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Cross Site Scripting

What Does Cross Site Scripting Mean?

Cross Site Scripting (XSS) is the process of addition of malicious code to a genuine website to gather user’s information with a malicious intent. XSS attacks are possible through security vulnerabilities found in Web applications and are commonly exploited by injecting a client-side script. Although JavaScript is usually employed, some attackers also use VBScript, ActiveX or Flash.


Techopedia Explains Cross Site Scripting

When an XSS vulnerability is successfully exploited, the server application can be seriously exposed to major risks. For instance, users can be duped into executing malicious scripts when viewing dynamically generated pages. Another possibility involves an attacker taking over a user session before its corresponding session cookie expires. In yet another case, innocent users can be connected to a malicious server.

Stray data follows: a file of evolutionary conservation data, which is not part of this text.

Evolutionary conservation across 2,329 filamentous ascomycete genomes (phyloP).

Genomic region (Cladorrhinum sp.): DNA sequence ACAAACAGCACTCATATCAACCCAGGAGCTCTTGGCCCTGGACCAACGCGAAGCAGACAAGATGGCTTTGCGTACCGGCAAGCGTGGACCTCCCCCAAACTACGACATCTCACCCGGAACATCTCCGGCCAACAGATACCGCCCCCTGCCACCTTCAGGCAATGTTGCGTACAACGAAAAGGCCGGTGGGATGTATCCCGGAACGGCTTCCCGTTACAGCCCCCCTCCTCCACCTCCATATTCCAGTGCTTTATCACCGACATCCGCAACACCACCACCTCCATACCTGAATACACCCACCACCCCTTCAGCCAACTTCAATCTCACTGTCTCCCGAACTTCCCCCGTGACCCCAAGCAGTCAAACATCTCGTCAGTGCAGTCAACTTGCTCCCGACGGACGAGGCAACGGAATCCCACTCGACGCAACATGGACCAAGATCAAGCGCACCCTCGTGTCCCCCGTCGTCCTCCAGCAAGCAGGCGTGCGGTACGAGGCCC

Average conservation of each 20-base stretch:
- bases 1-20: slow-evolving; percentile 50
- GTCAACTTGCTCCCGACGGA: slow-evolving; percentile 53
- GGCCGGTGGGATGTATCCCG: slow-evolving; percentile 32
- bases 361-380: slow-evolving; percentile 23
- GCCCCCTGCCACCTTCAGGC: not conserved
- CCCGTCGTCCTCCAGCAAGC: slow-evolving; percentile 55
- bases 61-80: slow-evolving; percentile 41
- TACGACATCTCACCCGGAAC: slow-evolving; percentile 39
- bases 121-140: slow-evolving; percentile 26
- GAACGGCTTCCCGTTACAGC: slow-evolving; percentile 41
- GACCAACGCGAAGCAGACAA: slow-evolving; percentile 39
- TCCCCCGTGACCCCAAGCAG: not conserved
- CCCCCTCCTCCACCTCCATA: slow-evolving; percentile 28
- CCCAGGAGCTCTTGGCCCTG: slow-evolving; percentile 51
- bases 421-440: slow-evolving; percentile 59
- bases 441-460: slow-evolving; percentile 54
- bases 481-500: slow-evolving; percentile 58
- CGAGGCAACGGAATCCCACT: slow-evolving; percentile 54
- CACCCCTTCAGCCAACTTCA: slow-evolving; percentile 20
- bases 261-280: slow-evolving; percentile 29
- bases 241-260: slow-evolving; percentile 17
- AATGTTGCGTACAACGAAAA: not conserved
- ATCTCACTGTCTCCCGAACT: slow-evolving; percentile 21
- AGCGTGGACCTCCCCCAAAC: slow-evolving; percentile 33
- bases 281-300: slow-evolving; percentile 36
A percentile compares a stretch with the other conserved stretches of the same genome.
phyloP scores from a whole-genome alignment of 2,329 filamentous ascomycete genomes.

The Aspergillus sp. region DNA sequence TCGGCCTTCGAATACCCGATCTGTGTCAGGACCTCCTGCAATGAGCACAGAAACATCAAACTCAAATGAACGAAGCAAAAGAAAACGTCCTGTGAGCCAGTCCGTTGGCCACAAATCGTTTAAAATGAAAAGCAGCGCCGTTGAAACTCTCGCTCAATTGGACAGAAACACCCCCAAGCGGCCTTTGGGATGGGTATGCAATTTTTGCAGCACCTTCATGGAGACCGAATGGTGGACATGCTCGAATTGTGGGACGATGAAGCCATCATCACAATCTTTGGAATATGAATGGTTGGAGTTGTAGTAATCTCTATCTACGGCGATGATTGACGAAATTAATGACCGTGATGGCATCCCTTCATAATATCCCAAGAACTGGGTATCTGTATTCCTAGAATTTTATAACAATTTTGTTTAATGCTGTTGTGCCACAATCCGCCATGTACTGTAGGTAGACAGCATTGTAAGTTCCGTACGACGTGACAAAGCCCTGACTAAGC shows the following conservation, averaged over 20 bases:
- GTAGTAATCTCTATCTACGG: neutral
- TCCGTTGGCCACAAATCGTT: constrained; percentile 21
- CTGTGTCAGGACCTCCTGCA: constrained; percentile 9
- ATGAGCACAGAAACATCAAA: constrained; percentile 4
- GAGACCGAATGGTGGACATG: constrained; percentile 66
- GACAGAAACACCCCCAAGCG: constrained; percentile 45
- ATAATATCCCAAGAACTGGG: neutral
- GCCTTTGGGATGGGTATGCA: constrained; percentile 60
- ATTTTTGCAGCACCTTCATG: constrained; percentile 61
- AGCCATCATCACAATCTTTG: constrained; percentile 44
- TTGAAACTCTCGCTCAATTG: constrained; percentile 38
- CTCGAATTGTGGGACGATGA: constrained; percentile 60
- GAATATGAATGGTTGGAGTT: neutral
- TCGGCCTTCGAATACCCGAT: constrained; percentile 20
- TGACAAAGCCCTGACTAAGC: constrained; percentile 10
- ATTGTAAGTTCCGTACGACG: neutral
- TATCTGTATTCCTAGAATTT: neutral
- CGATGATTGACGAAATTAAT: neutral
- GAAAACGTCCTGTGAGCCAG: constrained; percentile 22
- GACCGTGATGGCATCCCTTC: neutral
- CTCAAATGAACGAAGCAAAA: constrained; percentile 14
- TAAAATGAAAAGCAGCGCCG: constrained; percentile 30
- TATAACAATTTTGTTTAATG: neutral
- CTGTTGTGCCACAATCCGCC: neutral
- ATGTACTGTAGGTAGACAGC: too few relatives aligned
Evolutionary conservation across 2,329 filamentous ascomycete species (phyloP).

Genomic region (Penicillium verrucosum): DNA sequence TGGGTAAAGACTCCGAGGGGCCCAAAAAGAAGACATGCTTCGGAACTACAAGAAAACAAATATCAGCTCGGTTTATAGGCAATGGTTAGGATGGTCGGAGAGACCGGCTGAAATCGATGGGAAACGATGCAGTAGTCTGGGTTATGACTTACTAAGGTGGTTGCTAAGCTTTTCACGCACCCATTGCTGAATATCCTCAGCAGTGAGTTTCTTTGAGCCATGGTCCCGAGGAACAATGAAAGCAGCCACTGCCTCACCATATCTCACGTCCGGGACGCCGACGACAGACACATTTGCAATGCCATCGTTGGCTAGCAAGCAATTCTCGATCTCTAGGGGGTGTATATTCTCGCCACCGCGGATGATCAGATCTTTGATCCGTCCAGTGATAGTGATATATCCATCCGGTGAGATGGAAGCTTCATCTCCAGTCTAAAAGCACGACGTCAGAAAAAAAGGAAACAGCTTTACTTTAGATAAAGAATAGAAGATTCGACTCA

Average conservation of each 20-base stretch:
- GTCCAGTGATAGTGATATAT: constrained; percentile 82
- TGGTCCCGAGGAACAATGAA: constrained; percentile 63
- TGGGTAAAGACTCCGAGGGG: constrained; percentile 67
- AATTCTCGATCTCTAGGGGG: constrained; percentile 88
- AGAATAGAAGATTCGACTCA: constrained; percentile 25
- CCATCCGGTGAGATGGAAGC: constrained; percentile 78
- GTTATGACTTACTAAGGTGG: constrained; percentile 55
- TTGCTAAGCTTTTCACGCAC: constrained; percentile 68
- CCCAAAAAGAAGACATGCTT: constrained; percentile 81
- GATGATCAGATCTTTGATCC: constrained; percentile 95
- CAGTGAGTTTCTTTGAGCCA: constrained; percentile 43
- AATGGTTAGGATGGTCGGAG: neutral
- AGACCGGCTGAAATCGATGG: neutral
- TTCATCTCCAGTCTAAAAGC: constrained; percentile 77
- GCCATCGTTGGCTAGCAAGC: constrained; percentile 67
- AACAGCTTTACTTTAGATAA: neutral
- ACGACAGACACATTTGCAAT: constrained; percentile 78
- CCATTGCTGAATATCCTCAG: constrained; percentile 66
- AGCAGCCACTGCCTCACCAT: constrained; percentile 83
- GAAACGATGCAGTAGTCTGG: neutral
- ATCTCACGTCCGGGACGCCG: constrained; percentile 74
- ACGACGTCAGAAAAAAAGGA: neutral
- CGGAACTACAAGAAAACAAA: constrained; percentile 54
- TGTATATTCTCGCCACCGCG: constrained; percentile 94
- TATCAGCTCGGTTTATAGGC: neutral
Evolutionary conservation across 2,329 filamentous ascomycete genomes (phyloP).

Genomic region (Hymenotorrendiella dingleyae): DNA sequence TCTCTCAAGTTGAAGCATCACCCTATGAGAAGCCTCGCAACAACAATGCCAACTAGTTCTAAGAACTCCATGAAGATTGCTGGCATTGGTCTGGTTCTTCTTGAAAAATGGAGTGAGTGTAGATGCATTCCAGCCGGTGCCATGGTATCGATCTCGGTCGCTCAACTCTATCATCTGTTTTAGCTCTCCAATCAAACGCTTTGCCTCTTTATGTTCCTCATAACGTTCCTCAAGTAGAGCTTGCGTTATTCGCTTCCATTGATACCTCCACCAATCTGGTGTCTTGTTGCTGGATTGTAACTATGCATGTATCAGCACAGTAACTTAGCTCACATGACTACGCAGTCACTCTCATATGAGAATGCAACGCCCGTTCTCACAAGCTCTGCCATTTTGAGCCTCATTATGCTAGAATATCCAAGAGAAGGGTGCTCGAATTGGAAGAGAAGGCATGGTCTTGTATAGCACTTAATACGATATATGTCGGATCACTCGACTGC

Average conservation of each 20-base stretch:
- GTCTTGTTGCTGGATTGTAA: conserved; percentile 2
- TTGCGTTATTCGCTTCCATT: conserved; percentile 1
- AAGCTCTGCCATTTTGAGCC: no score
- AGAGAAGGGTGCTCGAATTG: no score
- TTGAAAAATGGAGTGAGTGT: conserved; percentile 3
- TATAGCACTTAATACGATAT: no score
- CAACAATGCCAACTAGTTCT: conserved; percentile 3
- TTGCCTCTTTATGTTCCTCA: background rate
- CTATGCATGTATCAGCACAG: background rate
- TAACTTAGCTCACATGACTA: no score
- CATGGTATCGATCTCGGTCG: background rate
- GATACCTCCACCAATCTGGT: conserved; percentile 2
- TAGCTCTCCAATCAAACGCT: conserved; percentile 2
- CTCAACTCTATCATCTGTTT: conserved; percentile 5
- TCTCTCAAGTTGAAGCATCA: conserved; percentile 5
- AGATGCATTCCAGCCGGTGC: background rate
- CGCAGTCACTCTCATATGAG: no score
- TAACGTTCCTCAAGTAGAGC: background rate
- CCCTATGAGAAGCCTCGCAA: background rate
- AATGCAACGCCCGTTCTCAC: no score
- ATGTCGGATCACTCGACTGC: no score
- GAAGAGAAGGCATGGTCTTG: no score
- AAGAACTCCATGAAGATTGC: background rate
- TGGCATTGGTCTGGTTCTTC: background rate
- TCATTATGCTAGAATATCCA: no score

In practically all scenarios, a victim’s system is attacked by using the victim’s privileges themselves. The attacks can then evolve into account hijacking, cookie theft, false advertising and modifications in the user settings of the victim’s account.

One way of mitigating the risks of XSS exploits is by turning off active scripting in browsers. Unfortunately, this also takes away a browser’s capability to execute dynamic websites and isn't a realistic solution for most users.


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